MESA, Ariz. (AP) _ A former Arizona State basketball player said to be at the heart of a point-shaving investigation was questioned for two days by the FBI, according to a published report.

The Tribune, a Mesa-based newspaper that serves suburban Phoenix, reported today it was told by sources that Steven ``Hedake'' Smith said after last week's questioning that he was sure he'd be in the clear once the investigation is finished.

Newspaper and television reports recently quoted sources as saying Smith and former teammate Isaac Burton would be indicted on gambling charges soon.

Smith, who previously has denied any wrongdoing, told friends after the FBI sessions that ``everything is fine,'' the Tribune said.

Since then, Smith has returned to France, where he's been playing professionally, and couldn't be reached for comment, the newspaper said.

Burton's representative, Ed Whatley, told Sports Illustrated last week that Burton, now playing professionally in Australia, is cooperating with authorities.

Sports Illustrated and others have said that Smith, Arizona State's second-leading scorer, and Burton accepted money to shave points in 1993-94 home games against Oregon State, Oregon and Southern California.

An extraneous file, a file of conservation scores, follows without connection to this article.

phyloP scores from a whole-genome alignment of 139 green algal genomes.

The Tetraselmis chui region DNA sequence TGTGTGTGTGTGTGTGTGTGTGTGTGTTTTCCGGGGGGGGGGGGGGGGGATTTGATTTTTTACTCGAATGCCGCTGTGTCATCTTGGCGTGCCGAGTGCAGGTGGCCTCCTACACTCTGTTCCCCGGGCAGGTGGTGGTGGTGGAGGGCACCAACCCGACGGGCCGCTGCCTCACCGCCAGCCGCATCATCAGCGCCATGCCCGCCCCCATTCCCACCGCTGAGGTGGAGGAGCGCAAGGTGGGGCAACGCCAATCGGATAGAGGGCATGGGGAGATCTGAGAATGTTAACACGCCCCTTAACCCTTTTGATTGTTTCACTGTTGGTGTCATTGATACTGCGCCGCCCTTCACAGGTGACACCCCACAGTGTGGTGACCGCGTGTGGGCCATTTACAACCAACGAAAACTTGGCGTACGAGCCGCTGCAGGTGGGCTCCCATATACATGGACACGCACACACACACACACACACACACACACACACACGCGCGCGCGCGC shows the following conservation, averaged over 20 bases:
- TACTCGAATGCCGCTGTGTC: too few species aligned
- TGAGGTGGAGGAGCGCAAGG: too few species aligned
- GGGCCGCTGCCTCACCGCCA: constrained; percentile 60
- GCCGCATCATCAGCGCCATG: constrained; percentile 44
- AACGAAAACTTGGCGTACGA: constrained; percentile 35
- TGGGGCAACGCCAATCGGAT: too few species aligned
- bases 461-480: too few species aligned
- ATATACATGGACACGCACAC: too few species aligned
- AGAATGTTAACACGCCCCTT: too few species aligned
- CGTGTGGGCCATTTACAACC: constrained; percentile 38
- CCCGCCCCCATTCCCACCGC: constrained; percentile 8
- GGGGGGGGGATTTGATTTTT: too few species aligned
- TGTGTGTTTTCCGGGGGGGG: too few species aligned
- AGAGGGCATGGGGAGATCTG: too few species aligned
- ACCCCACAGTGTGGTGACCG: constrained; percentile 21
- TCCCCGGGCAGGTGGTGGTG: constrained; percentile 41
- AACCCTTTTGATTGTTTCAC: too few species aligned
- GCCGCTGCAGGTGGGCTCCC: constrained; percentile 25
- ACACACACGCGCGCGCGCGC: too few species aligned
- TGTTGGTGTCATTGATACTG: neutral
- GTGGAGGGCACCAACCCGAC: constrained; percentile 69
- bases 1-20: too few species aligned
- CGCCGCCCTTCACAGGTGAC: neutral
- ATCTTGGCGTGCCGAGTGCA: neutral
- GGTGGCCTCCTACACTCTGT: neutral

Sources told the Tribune that Smith denied any involvement in fixing three home games in early 1994. The Tribune didn't specify the games.

Earlier reports cited law enforcement sources in reporting that Joseph Gagliano Jr., a former trader on the Chicago Board of Trade and investment adviser, paid the players to throw games or win by narrow margins.

Gagliano is said to have won more than $1 million betting against the Sun Devils.

Gagliano and Benny Sliman, a former concessionaire at America West Arena, were among those named on 27 subpoenas issued in July for employees of Las Vegas casinos who were directly involved in betting activities during the 1993-94 season, according to previous reports.

The FBI acknowledged in April it was investigating but has declined to elaborate.

Earlier investigations, including one by the Pac-10 Conference and one by Nevada gaming regulators, failed to pinpoint anything. When additional information surfaced this year, the case was reopened.

Then-coach Bill Frieder, who resigned Sept. 10 after eight seasons at Arizona State, said he reviewed a tape of a March 5, 1994, game against Washington in Seattle again and again without finding anything conclusive.

The game had been said earlier to be one of those in question. The Sun Devils missed their first 14 shots, but recovered to win by 18 points, beating the Huskies and the point spread.

``That was the only game that I reviewed excessively, because it was the only game we heard about at that time,'' Frieder said last week. ``But I never had a feeling that something wasn't right.''

As for the allegations, however, he said, ``I'm angry, disappointed and hurt. This was a very painful experience that basically cost me my job.''